Tragedy becomes call to action on Washington and Oregon Blood Donor Day Dec. 18

2017 Amtrak train derailment underscoring need for emergency preparedness this winter and through pandemic

The 2017 Amtrak 501 train derailment near DuPont demonstrated that when it comes to emergency needs, the Pacific Northwest blood supply needs to be stocked and at the ready – community ready.

Governors Kate Brown and Jay Inslee have recognized Friday, Dec. 18 as Washington and Oregon Blood Donor Day in recognition of the donors who stepped up before and after the accident, according to a Seattle-based Bloodworks Northwest news release.

Bloodworks invites the community to take part by donating a pint of blood at centers or pop-up blood drives across the region to commemorate the vital role local donors play in emergency readiness. All donors who give on Dec. 18 each donor will receive a special pin.

“Our mission calls on all of us – our community – to be prepared and ready for anything,” said Bloodworks President and CEO Curt Bailey. “Having blood on the shelves is essential when unforeseeable emergencies or tragedies happen. Hospitals need donors to keep donating throughout the winter season and to make it a lifesaving habit.”

The 2017 Amtrak train tragic event demonstrated that when it comes to patient needs, there’s no such thing as a holiday as 150 blood donations were rushed to injured passengers. Demand for blood is continuous to support local patients having surgeries, trauma care and organ transplants – as well as patients needing blood for cancer treatment.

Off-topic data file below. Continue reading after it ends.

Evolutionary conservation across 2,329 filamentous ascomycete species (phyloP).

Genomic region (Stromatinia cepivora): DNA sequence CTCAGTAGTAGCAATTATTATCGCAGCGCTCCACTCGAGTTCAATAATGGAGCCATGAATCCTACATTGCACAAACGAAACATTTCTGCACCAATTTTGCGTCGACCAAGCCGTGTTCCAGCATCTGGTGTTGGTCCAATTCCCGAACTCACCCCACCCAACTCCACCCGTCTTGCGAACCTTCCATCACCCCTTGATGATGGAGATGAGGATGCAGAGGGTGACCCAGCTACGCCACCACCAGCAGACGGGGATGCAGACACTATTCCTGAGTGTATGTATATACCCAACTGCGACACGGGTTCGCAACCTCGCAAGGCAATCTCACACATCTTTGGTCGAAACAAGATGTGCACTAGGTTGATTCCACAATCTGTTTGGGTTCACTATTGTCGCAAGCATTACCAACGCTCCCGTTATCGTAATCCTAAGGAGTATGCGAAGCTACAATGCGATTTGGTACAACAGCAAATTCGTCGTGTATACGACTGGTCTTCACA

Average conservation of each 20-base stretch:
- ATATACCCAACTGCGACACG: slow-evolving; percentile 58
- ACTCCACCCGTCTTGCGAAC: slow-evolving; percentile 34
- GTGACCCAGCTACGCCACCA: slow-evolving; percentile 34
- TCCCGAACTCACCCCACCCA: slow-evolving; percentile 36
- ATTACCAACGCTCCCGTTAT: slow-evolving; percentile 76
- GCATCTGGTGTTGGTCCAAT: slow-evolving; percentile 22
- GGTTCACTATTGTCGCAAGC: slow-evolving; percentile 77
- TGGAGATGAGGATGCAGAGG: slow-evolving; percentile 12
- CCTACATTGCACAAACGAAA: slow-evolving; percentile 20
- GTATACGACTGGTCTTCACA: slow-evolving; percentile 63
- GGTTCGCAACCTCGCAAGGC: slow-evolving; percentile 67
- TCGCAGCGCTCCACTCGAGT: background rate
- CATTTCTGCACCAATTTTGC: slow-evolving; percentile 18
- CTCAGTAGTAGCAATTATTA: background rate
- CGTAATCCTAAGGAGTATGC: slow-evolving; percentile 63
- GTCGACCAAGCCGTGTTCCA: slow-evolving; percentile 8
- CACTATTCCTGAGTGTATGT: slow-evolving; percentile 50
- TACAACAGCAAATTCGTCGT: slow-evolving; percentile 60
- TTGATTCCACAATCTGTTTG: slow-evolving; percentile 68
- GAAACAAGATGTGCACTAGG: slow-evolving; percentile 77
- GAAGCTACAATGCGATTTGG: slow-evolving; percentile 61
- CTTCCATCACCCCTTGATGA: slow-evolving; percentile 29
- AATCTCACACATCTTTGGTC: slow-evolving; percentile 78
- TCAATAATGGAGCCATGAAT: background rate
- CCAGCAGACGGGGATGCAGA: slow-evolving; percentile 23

It typically takes 1,000 donors to meet community need. This month, Bloodworks needs an additional 300 donors a week to keep up with hospital requests for blood. Not sure whether you’re eligible to donate blood? There are some basic qualifications to donate—typically you’ll need to be at least 18, at least 110 pounds and in good health. But many other factors, like travel, tattoos, and vaccinations people think might disqualify them aren’t true.

Donating blood in December is also an important step in learning if you have Sars-CoV-2 (COVID 19) antibodies. That’s because Bloodworks is testing all donations for COVID-19 antibodies to help donors learn if they have the antibodies powerful in helping critically ill coronavirus patients through convalescent plasma donation. Test results will indicate if a person’s immune system has produced antibodies to the virus, regardless of whether you ever showed symptoms. Information at

About Dec. 18, 2017

The Amtrak 501 passenger train heading from Seattle to Portland tragically derailed, prompting immediate action by first responders – to aid everyone aboard the train. The injured passengers would be transported to local hospitals, and cared for with 150 blood donations made by our community. The care provided was only possible because Bloodworks shelves were stocked, weeks prior, with enough blood. The accident underscores the necessity for the community to be prepared for the next local emergency.

About Dec. 18, 2020

• First Lady Trudi Inslee will donate blood at Silverdale Donor Center

• Pop Up @ Kent Station includes Cancer Survivor & Kent Mayor Dana Ralph

• Pop Up @ South Sound Manor (Olympia) donors include state and local representatives ∙ Pop Up @ Graduate Hotel (Eugene, OR) donors include Mayor Lucy Vinis

• Buildings across the Northwest will be illuminated red to commemorate the day, including Lumen Field, T-Mobile Park, Columbia Tower, Hult Center (Eugene), Oregon Convention Center, Powell’s Books, and more.

• Statewide virtual blood drive through Dec. 18. Use the code “Hope” at your appointment check-in to have your donation counted towards goal of 501 donors.

Appointments and masks required. In accordance with current social distancing guidelines, no walk-ins, guests, or people under age 16 are permitted onsite. Information about who can donate and where, is available at